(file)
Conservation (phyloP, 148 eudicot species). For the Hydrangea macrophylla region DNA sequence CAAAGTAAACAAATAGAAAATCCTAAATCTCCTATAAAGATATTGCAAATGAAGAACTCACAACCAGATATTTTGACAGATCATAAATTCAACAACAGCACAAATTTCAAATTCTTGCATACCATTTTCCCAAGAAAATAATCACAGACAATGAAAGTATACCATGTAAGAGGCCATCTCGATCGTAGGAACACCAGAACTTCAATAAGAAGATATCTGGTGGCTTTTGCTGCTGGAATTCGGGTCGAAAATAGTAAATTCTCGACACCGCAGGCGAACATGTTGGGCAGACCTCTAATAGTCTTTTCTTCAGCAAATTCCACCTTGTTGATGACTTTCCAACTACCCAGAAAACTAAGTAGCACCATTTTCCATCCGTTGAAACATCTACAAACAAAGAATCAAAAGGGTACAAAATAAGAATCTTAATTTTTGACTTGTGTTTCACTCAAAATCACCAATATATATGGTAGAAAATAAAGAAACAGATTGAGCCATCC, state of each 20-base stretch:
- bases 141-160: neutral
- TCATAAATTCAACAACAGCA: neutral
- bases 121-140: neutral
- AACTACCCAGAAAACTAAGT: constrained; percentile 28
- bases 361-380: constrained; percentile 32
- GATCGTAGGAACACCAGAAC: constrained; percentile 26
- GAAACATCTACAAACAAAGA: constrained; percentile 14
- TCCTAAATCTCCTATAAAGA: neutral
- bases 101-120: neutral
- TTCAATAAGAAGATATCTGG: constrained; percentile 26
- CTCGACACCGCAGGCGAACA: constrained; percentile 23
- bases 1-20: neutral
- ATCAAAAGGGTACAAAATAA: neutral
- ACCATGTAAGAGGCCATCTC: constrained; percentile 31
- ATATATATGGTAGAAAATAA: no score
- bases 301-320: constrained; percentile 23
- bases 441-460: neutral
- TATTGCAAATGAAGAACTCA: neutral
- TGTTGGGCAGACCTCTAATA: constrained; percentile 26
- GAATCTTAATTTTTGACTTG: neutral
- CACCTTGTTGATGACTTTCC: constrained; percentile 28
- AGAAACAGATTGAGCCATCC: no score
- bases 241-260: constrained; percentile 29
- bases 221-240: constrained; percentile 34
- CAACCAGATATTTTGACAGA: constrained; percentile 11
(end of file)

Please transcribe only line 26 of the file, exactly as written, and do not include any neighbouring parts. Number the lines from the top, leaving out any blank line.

- CAACCAGATATTTTGACAGA: constrained; percentile 11